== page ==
A key aspect in Lean Manufacturing is the concept of Waste. In 1937 Taiichi Ohno working in the "Toyota Automatic Loom Works" factory stated that the productivity of an American worker was nine times higher than a Japanese worker. In 1945 Ohno found himself thinking about that gap in productivity. He found there was too much waste in Toyota’s processes. His assumption was: If the waste could be eliminated then productivity would increase. This was the moment of the onset of the Toyota Production System (TPS).
Subsequently, 7 wastes were identified that are central to the TPS, and well identified in production environments. Over-production, waiting, transportation, over-processing, inventory, motion, and defective products. In other than production environments identifying the wastes is a more delicate task. As in 2020, we started to do more work from home, and the 4th Industrial Revolution continued to evolve, with more and more workers engaged in digital work. Office and IT work are 2 key areas where we look to create more value.
One question I have in mind is how a process with waste “built in” is produced in the first place? How is it that the Toyota workers in 1945, or the workers from anywhere in 2021, feel “normal,” or even comfortable, with a process that is bloated with waste?
Imagine someone organizing a dinner party. He or she has been raised with the experience of their mother thoroughly cleaning the table beforehand. As a child they were praised when doing the same. A strong relation is set between the table and the act of cleaning. Therefore, when setting the goal to have a party, the behavior of arranging the table and surrounding chairs will take a certain amount of energy. But there is also a strong need to clean, making extra work. You would say, “Yes, it is normal to clean the table.” Of course, if you do this quickly, in 3 minutes, and you exert the same amount of energy, it’s vastly different than doing this task in 10 minutes and having spent 10 times as much. If for that person there is a high emotional charge in the connection between a clean table and the cleaning behavior, then “satisfying” that connection will create a sensation of comfort, or even of excitement, disproportionate to the energy that is used. Afterward though, this may turn into a feeling of being tired. And, you may say to yourself, “I don’t know why I’m so tired.”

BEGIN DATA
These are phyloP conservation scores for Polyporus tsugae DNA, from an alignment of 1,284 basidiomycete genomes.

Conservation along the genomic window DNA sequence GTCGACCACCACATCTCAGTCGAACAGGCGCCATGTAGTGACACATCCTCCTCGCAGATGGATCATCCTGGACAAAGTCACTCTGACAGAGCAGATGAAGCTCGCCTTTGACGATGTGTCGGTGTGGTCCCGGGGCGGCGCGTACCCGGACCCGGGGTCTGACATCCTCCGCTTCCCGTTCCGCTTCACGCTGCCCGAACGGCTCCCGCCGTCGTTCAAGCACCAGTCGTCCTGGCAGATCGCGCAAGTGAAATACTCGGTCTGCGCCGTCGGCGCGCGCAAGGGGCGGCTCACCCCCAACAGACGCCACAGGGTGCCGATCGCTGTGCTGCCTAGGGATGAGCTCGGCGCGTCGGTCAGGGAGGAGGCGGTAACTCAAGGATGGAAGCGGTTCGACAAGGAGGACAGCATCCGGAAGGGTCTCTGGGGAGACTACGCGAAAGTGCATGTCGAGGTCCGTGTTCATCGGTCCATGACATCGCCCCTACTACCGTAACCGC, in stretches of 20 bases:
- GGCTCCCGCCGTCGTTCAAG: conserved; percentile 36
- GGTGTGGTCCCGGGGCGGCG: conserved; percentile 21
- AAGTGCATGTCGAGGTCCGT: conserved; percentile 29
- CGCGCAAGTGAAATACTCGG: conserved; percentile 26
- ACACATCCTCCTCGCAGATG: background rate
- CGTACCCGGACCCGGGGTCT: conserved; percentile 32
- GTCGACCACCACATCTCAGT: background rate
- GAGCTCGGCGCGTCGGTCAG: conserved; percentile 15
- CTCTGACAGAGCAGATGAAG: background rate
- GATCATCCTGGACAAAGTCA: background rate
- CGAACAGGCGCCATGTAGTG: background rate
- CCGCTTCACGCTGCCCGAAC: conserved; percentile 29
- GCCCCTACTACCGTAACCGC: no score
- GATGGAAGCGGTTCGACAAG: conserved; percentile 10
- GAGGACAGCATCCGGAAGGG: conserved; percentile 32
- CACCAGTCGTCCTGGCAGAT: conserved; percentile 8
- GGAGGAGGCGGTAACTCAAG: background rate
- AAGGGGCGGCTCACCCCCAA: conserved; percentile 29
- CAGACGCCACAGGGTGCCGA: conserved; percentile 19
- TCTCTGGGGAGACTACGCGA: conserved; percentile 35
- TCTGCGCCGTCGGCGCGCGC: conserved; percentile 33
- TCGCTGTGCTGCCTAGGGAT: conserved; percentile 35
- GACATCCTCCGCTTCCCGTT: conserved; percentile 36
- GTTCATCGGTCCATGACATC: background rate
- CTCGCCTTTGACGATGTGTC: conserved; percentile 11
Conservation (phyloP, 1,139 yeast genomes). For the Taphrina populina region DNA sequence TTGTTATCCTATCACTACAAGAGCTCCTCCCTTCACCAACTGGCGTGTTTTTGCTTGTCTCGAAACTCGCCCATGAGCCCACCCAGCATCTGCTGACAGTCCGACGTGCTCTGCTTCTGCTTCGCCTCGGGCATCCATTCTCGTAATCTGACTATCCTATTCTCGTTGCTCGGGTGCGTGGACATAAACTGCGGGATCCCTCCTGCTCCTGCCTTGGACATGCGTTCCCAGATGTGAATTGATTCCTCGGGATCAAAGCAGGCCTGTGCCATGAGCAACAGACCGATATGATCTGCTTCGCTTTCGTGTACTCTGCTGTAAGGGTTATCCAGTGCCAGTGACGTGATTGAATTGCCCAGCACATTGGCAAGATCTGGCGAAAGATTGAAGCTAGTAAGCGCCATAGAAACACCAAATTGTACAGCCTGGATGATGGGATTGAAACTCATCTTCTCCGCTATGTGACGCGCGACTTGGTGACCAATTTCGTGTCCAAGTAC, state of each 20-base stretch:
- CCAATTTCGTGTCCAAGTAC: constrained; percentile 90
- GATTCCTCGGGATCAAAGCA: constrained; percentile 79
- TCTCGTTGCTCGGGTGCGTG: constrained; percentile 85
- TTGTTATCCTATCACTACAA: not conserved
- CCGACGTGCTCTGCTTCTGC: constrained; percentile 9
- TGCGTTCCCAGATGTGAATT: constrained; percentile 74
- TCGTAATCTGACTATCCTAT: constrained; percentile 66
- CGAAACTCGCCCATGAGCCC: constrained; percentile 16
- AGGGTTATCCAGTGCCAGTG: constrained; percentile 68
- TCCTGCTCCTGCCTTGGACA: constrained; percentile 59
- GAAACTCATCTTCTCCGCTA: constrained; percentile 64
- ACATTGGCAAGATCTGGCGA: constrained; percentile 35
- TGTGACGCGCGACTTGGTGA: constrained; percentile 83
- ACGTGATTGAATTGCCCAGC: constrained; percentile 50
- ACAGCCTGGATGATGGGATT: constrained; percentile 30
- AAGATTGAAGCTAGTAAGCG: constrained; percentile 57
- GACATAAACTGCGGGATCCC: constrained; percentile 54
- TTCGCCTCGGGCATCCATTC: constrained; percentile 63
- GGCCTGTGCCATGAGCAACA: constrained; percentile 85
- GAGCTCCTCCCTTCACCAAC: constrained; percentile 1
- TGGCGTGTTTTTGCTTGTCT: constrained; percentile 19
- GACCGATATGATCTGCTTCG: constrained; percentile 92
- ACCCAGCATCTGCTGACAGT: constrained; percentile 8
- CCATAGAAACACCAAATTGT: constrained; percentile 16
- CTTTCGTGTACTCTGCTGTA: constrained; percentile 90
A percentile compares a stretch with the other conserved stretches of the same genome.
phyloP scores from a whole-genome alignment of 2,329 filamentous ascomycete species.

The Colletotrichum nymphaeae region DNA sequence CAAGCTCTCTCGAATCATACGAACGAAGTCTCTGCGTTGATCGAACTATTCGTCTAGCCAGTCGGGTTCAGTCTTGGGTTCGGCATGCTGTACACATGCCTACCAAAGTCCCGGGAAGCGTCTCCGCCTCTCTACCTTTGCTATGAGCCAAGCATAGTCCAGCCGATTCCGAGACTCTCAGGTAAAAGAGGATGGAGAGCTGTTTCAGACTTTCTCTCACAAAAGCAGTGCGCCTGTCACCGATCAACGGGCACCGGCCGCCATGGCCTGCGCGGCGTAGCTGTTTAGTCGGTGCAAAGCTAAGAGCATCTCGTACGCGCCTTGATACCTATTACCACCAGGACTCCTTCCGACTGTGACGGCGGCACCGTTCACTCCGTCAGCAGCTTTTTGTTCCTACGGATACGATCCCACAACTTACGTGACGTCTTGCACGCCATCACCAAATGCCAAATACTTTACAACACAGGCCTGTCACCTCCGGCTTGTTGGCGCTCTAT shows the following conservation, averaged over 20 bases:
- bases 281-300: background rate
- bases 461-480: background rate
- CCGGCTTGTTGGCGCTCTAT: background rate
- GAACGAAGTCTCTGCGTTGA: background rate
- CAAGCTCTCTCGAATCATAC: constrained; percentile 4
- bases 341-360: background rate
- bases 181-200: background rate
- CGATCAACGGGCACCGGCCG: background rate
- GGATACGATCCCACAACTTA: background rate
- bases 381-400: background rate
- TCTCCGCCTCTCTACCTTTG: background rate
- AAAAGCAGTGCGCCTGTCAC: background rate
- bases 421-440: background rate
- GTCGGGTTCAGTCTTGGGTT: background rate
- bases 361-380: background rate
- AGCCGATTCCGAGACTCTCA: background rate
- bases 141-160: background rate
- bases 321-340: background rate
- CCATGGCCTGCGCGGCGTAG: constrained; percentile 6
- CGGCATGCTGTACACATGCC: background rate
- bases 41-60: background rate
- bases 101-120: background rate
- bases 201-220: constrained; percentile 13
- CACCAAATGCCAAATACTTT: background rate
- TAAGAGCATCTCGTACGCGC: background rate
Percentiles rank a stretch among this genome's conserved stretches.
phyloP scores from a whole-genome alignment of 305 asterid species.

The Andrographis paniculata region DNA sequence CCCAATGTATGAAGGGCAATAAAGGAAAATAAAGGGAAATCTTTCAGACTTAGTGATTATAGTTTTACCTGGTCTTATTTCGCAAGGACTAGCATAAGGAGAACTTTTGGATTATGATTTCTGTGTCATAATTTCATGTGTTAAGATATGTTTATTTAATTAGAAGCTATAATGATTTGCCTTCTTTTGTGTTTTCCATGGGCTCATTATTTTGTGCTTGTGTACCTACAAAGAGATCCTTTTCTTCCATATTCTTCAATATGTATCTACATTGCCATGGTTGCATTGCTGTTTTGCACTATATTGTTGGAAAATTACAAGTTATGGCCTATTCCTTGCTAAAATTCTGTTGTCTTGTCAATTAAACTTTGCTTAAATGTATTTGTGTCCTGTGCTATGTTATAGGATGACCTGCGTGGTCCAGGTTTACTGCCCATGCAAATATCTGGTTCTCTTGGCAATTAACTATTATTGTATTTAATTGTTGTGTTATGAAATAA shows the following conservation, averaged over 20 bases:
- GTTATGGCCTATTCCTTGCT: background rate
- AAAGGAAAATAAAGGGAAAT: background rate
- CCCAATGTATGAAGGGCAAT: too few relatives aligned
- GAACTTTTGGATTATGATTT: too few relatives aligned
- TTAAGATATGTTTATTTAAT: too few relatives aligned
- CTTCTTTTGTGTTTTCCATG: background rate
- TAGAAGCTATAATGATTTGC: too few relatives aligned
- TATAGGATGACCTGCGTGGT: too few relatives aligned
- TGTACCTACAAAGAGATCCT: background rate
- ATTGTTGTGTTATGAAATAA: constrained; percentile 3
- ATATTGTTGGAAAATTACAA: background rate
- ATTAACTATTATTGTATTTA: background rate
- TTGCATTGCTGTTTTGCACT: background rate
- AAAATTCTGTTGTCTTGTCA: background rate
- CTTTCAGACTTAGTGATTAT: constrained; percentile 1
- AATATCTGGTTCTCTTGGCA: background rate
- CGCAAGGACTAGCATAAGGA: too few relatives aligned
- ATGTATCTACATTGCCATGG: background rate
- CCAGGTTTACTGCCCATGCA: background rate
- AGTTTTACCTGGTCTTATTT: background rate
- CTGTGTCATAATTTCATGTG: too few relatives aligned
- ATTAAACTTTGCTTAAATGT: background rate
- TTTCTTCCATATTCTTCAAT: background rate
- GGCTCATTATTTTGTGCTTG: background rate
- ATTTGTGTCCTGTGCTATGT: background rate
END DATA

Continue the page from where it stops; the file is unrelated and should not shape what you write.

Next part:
We have effective behaviors, some of which are high energy consuming and others that are more efficient in terms of energy consumption. Let's look at a simple example. Once someone is in an impaired state, to go from point A to point B they may go in circles because they can’t walk in a straight line. Maybe in the end they will reach point B. But the distance they walked is probably took a lot more energy. So, we can say that the behavior was the not the most efficient to get from point A to point B. This behavior was disrupted by the impaired state the person was in. Distortions like this may be easy to recognize in people. They may waste a lot of energy in many different kinds of impaired states.
We can also recognize when someone’s language is not coherent. We may say it’s inefficient, as in the above example of walking in circles. When someone is talking too much, or being too hesitant to ask questions, there can be a drain on productivity.
We might think about how the tabletop is related to the legs of the table. This is fixed and stable. The chairs, however, are variable because they can move. In the same way, we can look to the fixed or variable relationship between behavior and Waste, thinking and Waste, emotions and Waste. We can calculate a correlation between the energy spent, or wasted, with someone’s behavior and their corresponding mindsets. In the end, two different people will either create waste or create value in the way that they operate something (e.g. a machine). But also, they will create waste or create value by the way they use their own energy.